When Lyft announced on Monday (Jan. 4) that it had just closed a $1 billion round of funding—which included $500 million from General Motors—it struck some as puzzling. Why would an automaker like GM want a big chunk of a car-on-demand service? Did Toyota ever make a huge strategic invest in Yellow Cab? The answer lies in huge imminent changes within the car industry, as it inches its way from a product business to a service business.

The other half-billion came from more traditional investors, with the Kingdom Holding Company dropping $100 million (bringing Kingdom’s total Lyft investment to $250 million) and the rest coming from Janus Capital Management, Rakuten, Didi Kuaidi and Alibaba. This all brings Lyft’s current valuation to about $5.5 billion.

Where’s the strategic link between a car-maker and a ride-sharer? The statement Lyft issued said that GM and Lyft “are creating an Autonomous On-Demand Network. GM is at the forefront of autonomous vehicle development and Lyft is the leading innovator of software to automate ride matching, routing and payments. Together, the companies will work to help make this integrated network of on-demand autonomous vehicles part of people’s daily lives. Lyft and GM will also work together on a series of national rental hubs where Lyft drivers can rent short-term vehicles, unlocking new ways for people to earn money without having to own a car.”

Just a few years ago, the idea of not having to own a car would be anathema to GM. Today, it may be the only route for GM to hold on to relevance as soon as 2020. Services like Lyft and Uber are using seamless payments to transform cabs into an effortless transportation service, once that finds you based on your mobile device. After all, the most least pleasant aspects of using a traditional cab is hailing it and stopping at your destination and awkwardly paying for the ride.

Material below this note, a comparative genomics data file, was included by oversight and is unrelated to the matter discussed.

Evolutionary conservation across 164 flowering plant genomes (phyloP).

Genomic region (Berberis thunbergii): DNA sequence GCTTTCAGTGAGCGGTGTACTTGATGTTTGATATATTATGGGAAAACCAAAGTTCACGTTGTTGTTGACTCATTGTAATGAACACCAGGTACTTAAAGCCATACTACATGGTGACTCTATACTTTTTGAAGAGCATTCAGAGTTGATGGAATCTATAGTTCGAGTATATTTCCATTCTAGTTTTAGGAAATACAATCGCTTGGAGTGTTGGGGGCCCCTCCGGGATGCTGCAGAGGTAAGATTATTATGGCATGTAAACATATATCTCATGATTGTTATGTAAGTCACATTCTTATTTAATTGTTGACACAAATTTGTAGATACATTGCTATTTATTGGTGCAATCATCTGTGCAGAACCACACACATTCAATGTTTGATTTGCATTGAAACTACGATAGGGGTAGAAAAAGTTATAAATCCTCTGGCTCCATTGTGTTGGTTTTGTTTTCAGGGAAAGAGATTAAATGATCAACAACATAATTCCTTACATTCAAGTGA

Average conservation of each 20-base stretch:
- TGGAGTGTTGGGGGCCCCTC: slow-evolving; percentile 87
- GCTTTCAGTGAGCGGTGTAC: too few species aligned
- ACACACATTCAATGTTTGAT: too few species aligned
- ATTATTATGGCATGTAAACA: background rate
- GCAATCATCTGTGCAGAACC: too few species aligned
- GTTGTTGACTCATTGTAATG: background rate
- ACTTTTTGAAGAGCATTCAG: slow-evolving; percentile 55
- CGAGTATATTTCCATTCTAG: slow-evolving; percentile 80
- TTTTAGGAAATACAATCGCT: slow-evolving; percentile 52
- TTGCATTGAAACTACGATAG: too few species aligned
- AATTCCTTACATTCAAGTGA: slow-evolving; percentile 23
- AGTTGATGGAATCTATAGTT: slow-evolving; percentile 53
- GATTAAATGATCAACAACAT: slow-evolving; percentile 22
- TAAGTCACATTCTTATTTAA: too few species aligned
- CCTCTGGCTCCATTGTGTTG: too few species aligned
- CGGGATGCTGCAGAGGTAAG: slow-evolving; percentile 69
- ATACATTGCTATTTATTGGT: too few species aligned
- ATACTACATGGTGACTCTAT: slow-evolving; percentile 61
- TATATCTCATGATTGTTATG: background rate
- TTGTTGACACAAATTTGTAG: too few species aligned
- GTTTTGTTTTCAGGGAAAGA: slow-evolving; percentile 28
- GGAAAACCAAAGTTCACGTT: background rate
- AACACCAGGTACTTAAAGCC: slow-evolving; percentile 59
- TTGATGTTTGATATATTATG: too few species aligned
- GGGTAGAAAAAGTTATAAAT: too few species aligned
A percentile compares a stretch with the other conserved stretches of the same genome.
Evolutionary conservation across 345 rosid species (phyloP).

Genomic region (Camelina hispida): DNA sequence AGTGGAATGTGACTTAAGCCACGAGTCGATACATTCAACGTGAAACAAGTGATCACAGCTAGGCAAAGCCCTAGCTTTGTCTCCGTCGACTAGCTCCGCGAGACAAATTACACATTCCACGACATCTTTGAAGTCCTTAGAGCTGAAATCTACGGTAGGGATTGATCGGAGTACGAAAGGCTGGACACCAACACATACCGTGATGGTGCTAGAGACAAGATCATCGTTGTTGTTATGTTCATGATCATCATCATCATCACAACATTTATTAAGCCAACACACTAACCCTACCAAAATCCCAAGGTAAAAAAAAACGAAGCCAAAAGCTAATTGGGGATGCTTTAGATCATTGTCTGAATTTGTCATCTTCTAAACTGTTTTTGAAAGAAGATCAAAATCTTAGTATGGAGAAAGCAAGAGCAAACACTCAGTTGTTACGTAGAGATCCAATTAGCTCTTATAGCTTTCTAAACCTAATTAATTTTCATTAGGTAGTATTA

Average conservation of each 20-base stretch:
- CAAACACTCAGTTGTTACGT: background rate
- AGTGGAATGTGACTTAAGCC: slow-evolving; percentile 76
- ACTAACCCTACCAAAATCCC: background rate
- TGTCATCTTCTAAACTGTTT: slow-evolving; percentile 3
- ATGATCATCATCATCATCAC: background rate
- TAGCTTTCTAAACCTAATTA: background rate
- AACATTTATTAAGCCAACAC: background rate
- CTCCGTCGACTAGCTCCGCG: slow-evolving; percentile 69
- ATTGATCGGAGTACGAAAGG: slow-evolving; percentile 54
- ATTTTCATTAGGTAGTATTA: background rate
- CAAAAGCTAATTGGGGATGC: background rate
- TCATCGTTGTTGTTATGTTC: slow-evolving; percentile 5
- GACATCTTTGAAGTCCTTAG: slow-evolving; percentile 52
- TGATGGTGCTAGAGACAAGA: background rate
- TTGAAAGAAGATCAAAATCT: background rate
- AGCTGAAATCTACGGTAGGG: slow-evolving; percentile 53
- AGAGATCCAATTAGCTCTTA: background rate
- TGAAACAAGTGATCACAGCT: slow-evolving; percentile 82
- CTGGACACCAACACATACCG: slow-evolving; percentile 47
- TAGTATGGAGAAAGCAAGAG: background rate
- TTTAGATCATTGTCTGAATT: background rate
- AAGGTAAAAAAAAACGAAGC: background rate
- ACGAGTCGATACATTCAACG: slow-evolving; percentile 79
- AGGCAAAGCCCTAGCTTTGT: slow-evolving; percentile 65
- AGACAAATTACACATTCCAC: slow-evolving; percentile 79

Hard as it may be for some to envision, the urban lifestyle reality of not owning a car is slowly creeping its way into the suburbs. Why own a car? Why pay for a car for 24-hours-a-day when a huge chunk of that time it’s sitting in your employer’s parking lot, your driveway/garage or someone’s parking lot? What if you could take your car to work and then let someone else have it until you need it many hours later to get home? How much could you save if you only pay for the car when you need to be driving?

If the rental price is low enough and the responsiveness is fast enough, it starts to look attractive.

By the way, the other huge change for cars is found within the answer to another question: Why drive it at all? Driverless cars are becoming reality, as each new year’s model delivers more automation, more “I’ll keep you within your lane automatically” features.

And that brings us to this week’s investment. When most cars are rented or leased—and driving becomes a service, replacing the car as a product—the person paying for the lift doesn’t choose who makes the car. That decision is made by the driver or the driver’s employer. So instead of having to sell its cars to consumers, it needs to influence the purchasers of fleets of cars by entities such as Lyft and Uber.

All of a sudden, that half-billion dollar investment starts to make a lot more sense. The idea is to make sure that when the auto world finishes shifting into its next generation, Detroit is still—to even a limited degree—in the driver’s seat.